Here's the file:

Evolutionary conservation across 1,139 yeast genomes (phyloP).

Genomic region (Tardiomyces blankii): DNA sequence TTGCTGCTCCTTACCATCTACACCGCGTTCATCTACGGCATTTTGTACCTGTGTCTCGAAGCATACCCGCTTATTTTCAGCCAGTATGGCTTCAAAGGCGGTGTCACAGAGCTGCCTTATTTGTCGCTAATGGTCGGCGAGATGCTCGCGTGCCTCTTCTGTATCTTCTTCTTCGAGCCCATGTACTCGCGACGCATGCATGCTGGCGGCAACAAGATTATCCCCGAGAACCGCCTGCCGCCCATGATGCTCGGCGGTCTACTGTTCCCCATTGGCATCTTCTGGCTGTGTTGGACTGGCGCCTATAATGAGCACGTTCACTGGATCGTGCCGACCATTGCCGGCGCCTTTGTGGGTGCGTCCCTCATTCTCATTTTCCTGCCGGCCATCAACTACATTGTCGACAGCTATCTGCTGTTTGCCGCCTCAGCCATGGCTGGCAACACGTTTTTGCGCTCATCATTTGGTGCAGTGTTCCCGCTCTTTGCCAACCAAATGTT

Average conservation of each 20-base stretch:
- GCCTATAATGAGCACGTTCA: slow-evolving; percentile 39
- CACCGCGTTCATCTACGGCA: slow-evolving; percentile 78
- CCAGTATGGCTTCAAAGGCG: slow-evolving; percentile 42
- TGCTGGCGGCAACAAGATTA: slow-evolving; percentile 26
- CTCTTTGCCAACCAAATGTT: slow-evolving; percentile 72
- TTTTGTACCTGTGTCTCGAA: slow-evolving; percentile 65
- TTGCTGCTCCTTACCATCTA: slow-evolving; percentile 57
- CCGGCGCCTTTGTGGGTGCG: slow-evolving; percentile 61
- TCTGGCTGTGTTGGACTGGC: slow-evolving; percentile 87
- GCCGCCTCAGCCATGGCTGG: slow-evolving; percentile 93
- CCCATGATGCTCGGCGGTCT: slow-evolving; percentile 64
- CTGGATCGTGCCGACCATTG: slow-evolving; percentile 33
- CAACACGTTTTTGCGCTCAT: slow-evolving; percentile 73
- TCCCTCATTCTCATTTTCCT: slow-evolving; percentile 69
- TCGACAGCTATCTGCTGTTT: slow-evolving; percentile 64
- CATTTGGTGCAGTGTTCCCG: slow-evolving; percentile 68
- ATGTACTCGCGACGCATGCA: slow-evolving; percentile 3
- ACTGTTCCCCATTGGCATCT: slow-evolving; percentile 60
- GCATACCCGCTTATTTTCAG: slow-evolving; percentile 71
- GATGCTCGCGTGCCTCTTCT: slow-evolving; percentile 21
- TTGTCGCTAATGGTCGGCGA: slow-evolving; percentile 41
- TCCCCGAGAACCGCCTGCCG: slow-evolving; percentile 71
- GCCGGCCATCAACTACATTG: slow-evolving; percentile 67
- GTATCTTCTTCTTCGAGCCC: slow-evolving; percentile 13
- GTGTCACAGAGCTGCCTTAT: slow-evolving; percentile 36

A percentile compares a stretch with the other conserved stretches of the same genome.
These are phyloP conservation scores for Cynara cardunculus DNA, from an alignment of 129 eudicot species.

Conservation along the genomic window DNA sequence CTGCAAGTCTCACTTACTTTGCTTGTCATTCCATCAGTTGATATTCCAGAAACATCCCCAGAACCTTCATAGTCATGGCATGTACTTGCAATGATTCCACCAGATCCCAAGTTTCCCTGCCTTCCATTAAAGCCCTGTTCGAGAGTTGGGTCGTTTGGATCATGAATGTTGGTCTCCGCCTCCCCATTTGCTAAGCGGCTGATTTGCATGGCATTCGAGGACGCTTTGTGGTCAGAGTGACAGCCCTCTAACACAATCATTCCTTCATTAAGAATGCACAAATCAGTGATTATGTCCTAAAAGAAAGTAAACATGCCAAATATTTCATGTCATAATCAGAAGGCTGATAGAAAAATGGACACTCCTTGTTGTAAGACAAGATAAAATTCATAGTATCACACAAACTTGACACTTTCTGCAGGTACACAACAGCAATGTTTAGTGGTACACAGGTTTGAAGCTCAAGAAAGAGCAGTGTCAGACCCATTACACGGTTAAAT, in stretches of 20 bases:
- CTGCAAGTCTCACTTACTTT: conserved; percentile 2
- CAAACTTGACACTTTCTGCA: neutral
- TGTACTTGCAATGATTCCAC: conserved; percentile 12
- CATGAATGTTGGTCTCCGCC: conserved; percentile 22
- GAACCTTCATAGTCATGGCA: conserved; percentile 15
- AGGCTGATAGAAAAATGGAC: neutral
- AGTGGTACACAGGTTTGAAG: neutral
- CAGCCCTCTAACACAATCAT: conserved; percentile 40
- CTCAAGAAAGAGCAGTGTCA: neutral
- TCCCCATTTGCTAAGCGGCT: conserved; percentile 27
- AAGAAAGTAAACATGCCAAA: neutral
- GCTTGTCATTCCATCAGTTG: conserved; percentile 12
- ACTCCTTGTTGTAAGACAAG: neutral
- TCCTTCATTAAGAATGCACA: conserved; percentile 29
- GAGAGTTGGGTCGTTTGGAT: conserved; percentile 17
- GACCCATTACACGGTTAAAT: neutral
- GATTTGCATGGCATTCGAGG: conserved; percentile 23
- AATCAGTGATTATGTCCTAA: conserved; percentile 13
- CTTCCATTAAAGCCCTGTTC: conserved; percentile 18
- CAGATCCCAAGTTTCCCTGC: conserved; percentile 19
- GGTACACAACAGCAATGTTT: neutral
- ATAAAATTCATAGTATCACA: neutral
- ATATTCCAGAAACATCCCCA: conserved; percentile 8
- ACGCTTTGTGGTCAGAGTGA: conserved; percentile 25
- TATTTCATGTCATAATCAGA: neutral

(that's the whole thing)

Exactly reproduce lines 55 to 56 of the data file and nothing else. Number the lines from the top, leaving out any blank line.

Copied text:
- ACGCTTTGTGGTCAGAGTGA: conserved; percentile 25
- TATTTCATGTCATAATCAGA: neutral